Future-Proof Record Retention#Data
by Casey ThompsonRead time:
School records hold a position of particular importance to communities. School districts also have a responsibility to provide access to certain records for the entirety of a student’s life. Imagine how much technology has changed in the last few decades. Adjust for the technological leaps and bounds we have yet to encounter (or invent), and record retention gets rather complicated.
Record retention then and nowData managers in schools are no strangers to odd file formats. As SIS managers have described in the past, records today range from elaborate hand-written (and rapidly decaying) gradebooks to microfilm and microfiche.
Schools must be prepared to furnish certain education records like transcripts for students regardless of how long ago they graduated. In recent years, these records have mostly moved online to student information systems.
Online data retentionStudent information systems often provide a cloud-based data storage solution. Some districts may prefer to host student data onsite in their own servers. Either way, preparing data for long-term storage incorporates two main areas of concern: preventing data decay and securing data.
Data must be preserved, so it needs to be stored in a format that will remain easily accessible even after an SIS becomes obsolete or school leadership chooses a new system. Interoperability standards have emerged, which help with transitioning from system to system, but it’s early yet to anticipate a seamless transition from one SIS to another.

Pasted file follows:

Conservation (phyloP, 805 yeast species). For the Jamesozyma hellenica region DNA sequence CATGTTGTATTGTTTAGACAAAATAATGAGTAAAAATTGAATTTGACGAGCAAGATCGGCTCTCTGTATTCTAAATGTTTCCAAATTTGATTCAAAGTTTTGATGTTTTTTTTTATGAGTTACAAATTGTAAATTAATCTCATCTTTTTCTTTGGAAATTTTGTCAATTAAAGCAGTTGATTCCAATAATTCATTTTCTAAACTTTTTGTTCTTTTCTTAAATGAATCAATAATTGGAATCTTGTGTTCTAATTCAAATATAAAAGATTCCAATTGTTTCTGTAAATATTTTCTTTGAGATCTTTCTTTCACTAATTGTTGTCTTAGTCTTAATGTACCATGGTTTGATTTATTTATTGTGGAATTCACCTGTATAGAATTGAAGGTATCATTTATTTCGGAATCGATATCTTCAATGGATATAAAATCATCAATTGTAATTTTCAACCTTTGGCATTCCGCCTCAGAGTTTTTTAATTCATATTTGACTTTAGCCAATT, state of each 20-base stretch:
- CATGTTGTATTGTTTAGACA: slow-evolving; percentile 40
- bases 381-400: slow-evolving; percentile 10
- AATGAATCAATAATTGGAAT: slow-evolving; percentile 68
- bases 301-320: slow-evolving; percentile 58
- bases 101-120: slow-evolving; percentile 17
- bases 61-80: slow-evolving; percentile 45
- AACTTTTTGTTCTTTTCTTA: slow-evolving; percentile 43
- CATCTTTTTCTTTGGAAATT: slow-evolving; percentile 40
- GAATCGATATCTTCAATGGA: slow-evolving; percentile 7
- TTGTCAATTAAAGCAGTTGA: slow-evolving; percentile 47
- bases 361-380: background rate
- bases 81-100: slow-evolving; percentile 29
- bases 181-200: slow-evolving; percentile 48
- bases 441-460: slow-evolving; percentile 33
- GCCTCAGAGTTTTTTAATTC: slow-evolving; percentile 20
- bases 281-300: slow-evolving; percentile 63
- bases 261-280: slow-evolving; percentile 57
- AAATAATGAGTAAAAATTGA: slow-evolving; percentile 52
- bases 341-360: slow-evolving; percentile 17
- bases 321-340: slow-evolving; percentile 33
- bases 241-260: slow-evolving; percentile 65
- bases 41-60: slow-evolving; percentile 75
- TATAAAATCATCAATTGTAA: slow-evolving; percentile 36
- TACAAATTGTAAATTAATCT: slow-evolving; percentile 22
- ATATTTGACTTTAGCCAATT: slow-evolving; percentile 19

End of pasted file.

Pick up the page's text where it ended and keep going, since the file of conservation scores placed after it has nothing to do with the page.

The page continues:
It also doesn’t make sense to expect every SIS to read every single transcript file dating back through a district’s entire history. It simply means that before an SIS is abandoned by a school district, they must extract and preserve copies of all relevant records from the cloud or other storage solution. To decide which format would be most appropriate, consult data professionals within the district and at edtech vendors. Often, the simplest file type is the one to choose to ensure readability long-term. Look to the pros for proof: the Smithsonian Institute has their own guidelines for keeping digital files.
But wait—isn’t a simple file begging to be compromised? No, file types and security are two separate concerns. Keeping student records in an easily accessible, simplified format only works if security is complex and robust.
Backing up data is the first step to security. Data recovery from various threats, whether man-made or natural, depends on having a secure backup. The 3-2-1 method requires three different copies of data stored on two different media with at least one kept offsite. This challenges record retention specialists to maintain several types of backups but keeps irreplaceable data safe.
Ransomware attacks are one of the biggest threats to data retention, and many schools are ill-equipped to deal with one. This makes schools an easy target for hackers. Many ransomware attacks begin with hackers finding an “in” through one of the biggest threats to security in a district: people.
Phishing, especially carefully targeted, name-dropping attacks called spear phishing, create immense vulnerability for districts. Try making the “why” part of your phishing training: everyone in the district is on the front lines of protecting student data from ransom.
Edtech vendors are responsible for maintaining iron-clad cloud security on their end, too. Insist on open communication about security protocol to keep everyone on the same level of data security. While the district stands to lose millions in the event of a data attack, students are at risk of losing their privacy.
It’s worth the effort to enact a solid strategy for keeping data safe.
For more information about data security threats and training, check out these resources:School Districts for Ransom
Security Drill: 3 Threats to Watch For
Beware These 5 Threats During COVID-19
Vetting Apps Across the District
|Casey Thompson Edtech Thought Leader|